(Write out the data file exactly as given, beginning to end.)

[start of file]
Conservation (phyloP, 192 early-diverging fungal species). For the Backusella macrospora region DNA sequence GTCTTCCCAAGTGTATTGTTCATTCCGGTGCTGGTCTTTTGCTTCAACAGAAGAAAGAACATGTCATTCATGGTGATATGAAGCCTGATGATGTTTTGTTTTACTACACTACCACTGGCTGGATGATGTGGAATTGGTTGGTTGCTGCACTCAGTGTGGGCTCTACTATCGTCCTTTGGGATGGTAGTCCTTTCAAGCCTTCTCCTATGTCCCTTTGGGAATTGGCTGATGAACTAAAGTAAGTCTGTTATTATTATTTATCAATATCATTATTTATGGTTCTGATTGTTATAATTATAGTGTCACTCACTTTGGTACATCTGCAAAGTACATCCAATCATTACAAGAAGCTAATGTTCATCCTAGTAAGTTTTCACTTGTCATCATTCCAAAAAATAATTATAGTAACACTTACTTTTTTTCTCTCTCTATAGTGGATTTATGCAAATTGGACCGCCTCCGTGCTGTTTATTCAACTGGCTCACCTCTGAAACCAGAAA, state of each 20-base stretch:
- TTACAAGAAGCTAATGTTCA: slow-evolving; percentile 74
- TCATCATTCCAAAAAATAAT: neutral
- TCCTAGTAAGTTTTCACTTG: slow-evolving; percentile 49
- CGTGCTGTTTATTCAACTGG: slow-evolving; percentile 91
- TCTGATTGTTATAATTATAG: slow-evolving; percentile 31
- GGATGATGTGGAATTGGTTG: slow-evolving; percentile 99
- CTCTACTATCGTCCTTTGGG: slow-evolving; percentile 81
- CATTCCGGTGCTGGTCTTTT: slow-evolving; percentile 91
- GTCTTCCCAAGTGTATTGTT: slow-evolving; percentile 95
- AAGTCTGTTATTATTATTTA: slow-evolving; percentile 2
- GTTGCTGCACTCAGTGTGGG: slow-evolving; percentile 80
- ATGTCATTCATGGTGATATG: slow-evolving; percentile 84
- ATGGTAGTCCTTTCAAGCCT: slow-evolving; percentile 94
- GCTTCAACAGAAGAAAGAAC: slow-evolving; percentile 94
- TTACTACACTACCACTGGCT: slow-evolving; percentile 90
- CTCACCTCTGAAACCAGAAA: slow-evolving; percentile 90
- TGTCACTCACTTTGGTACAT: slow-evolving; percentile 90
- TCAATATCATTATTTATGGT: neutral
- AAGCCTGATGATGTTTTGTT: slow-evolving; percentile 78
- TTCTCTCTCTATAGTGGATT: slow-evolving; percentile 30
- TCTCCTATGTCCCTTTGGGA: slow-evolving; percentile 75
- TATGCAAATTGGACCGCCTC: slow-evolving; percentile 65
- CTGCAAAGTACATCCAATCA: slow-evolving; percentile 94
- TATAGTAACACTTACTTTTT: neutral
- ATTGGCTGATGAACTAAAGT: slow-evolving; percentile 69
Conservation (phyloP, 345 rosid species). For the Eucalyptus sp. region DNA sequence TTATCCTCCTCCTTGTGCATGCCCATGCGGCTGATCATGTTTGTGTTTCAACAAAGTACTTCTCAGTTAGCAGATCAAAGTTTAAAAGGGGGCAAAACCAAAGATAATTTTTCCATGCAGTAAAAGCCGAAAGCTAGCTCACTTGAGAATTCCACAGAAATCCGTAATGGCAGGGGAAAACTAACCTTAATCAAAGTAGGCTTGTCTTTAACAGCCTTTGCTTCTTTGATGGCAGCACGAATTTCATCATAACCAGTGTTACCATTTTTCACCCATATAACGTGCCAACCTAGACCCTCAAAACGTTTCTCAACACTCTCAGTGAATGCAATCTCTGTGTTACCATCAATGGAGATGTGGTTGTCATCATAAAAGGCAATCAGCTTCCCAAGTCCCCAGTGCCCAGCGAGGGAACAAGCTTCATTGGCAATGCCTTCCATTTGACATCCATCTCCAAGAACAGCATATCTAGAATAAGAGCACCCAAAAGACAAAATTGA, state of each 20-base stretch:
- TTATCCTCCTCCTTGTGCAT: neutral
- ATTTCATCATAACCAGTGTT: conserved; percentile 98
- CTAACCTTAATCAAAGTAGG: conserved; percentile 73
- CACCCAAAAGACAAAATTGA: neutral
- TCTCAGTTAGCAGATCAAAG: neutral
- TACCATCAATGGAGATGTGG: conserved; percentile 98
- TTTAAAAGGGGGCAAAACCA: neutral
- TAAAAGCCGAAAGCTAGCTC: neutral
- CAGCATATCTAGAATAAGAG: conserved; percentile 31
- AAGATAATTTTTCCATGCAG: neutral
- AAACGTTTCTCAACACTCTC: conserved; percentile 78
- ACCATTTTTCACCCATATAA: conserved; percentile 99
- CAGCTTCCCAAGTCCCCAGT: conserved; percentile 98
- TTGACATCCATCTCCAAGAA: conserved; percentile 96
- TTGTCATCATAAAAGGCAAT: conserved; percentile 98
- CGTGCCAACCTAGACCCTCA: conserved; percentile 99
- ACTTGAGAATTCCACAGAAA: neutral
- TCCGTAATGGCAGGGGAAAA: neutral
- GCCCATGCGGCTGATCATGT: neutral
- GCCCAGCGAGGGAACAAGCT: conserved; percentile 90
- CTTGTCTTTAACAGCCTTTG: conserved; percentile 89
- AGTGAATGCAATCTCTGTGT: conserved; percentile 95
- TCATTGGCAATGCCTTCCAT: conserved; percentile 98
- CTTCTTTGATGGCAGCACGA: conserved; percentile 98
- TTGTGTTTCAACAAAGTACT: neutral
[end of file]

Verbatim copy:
Conservation (phyloP, 192 early-diverging fungal species). For the Backusella macrospora region DNA sequence GTCTTCCCAAGTGTATTGTTCATTCCGGTGCTGGTCTTTTGCTTCAACAGAAGAAAGAACATGTCATTCATGGTGATATGAAGCCTGATGATGTTTTGTTTTACTACACTACCACTGGCTGGATGATGTGGAATTGGTTGGTTGCTGCACTCAGTGTGGGCTCTACTATCGTCCTTTGGGATGGTAGTCCTTTCAAGCCTTCTCCTATGTCCCTTTGGGAATTGGCTGATGAACTAAAGTAAGTCTGTTATTATTATTTATCAATATCATTATTTATGGTTCTGATTGTTATAATTATAGTGTCACTCACTTTGGTACATCTGCAAAGTACATCCAATCATTACAAGAAGCTAATGTTCATCCTAGTAAGTTTTCACTTGTCATCATTCCAAAAAATAATTATAGTAACACTTACTTTTTTTCTCTCTCTATAGTGGATTTATGCAAATTGGACCGCCTCCGTGCTGTTTATTCAACTGGCTCACCTCTGAAACCAGAAA, state of each 20-base stretch:
- TTACAAGAAGCTAATGTTCA: slow-evolving; percentile 74
- TCATCATTCCAAAAAATAAT: neutral
- TCCTAGTAAGTTTTCACTTG: slow-evolving; percentile 49
- CGTGCTGTTTATTCAACTGG: slow-evolving; percentile 91
- TCTGATTGTTATAATTATAG: slow-evolving; percentile 31
- GGATGATGTGGAATTGGTTG: slow-evolving; percentile 99
- CTCTACTATCGTCCTTTGGG: slow-evolving; percentile 81
- CATTCCGGTGCTGGTCTTTT: slow-evolving; percentile 91
- GTCTTCCCAAGTGTATTGTT: slow-evolving; percentile 95
- AAGTCTGTTATTATTATTTA: slow-evolving; percentile 2
- GTTGCTGCACTCAGTGTGGG: slow-evolving; percentile 80
- ATGTCATTCATGGTGATATG: slow-evolving; percentile 84
- ATGGTAGTCCTTTCAAGCCT: slow-evolving; percentile 94
- GCTTCAACAGAAGAAAGAAC: slow-evolving; percentile 94
- TTACTACACTACCACTGGCT: slow-evolving; percentile 90
- CTCACCTCTGAAACCAGAAA: slow-evolving; percentile 90
- TGTCACTCACTTTGGTACAT: slow-evolving; percentile 90
- TCAATATCATTATTTATGGT: neutral
- AAGCCTGATGATGTTTTGTT: slow-evolving; percentile 78
- TTCTCTCTCTATAGTGGATT: slow-evolving; percentile 30
- TCTCCTATGTCCCTTTGGGA: slow-evolving; percentile 75
- TATGCAAATTGGACCGCCTC: slow-evolving; percentile 65
- CTGCAAAGTACATCCAATCA: slow-evolving; percentile 94
- TATAGTAACACTTACTTTTT: neutral
- ATTGGCTGATGAACTAAAGT: slow-evolving; percentile 69
Conservation (phyloP, 345 rosid species). For the Eucalyptus sp. region DNA sequence TTATCCTCCTCCTTGTGCATGCCCATGCGGCTGATCATGTTTGTGTTTCAACAAAGTACTTCTCAGTTAGCAGATCAAAGTTTAAAAGGGGGCAAAACCAAAGATAATTTTTCCATGCAGTAAAAGCCGAAAGCTAGCTCACTTGAGAATTCCACAGAAATCCGTAATGGCAGGGGAAAACTAACCTTAATCAAAGTAGGCTTGTCTTTAACAGCCTTTGCTTCTTTGATGGCAGCACGAATTTCATCATAACCAGTGTTACCATTTTTCACCCATATAACGTGCCAACCTAGACCCTCAAAACGTTTCTCAACACTCTCAGTGAATGCAATCTCTGTGTTACCATCAATGGAGATGTGGTTGTCATCATAAAAGGCAATCAGCTTCCCAAGTCCCCAGTGCCCAGCGAGGGAACAAGCTTCATTGGCAATGCCTTCCATTTGACATCCATCTCCAAGAACAGCATATCTAGAATAAGAGCACCCAAAAGACAAAATTGA, state of each 20-base stretch:
- TTATCCTCCTCCTTGTGCAT: neutral
- ATTTCATCATAACCAGTGTT: conserved; percentile 98
- CTAACCTTAATCAAAGTAGG: conserved; percentile 73
- CACCCAAAAGACAAAATTGA: neutral
- TCTCAGTTAGCAGATCAAAG: neutral
- TACCATCAATGGAGATGTGG: conserved; percentile 98
- TTTAAAAGGGGGCAAAACCA: neutral
- TAAAAGCCGAAAGCTAGCTC: neutral
- CAGCATATCTAGAATAAGAG: conserved; percentile 31
- AAGATAATTTTTCCATGCAG: neutral
- AAACGTTTCTCAACACTCTC: conserved; percentile 78
- ACCATTTTTCACCCATATAA: conserved; percentile 99
- CAGCTTCCCAAGTCCCCAGT: conserved; percentile 98
- TTGACATCCATCTCCAAGAA: conserved; percentile 96
- TTGTCATCATAAAAGGCAAT: conserved; percentile 98
- CGTGCCAACCTAGACCCTCA: conserved; percentile 99
- ACTTGAGAATTCCACAGAAA: neutral
- TCCGTAATGGCAGGGGAAAA: neutral
- GCCCATGCGGCTGATCATGT: neutral
- GCCCAGCGAGGGAACAAGCT: conserved; percentile 90
- CTTGTCTTTAACAGCCTTTG: conserved; percentile 89
- AGTGAATGCAATCTCTGTGT: conserved; percentile 95
- TCATTGGCAATGCCTTCCAT: conserved; percentile 98
- CTTCTTTGATGGCAGCACGA: conserved; percentile 98
- TTGTGTTTCAACAAAGTACT: neutral